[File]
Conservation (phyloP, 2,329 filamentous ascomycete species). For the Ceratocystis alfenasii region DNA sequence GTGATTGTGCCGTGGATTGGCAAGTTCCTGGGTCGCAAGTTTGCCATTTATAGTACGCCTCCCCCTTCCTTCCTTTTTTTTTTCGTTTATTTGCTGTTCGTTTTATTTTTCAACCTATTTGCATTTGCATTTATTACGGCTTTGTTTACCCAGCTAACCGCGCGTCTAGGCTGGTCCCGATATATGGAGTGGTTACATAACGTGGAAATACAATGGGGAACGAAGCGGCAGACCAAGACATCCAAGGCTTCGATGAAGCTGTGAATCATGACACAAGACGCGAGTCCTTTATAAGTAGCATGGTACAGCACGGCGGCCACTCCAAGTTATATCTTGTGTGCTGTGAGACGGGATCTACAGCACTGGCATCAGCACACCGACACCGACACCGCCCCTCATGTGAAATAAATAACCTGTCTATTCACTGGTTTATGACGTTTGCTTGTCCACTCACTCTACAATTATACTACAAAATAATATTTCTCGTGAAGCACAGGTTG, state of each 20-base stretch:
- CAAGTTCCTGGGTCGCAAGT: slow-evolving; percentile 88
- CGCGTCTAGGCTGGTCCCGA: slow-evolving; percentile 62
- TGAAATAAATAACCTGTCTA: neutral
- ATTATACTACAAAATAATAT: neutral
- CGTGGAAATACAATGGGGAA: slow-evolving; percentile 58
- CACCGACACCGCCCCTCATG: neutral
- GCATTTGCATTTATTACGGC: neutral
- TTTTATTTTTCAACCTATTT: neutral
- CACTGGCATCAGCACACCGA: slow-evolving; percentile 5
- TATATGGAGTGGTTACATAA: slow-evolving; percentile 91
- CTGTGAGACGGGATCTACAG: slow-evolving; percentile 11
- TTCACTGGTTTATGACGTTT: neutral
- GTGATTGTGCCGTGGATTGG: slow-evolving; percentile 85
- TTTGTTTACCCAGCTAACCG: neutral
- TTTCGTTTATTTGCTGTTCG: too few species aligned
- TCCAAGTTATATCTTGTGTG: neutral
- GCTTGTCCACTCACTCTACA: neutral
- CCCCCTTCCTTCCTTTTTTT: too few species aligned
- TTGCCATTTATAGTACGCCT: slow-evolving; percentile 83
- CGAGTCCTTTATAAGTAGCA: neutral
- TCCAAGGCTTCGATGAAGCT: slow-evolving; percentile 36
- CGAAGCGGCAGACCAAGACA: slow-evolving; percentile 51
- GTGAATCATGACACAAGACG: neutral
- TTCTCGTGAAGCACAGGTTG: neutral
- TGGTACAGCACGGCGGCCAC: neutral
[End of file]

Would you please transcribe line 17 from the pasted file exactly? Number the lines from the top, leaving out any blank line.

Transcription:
- TCCAAGTTATATCTTGTGTG: neutral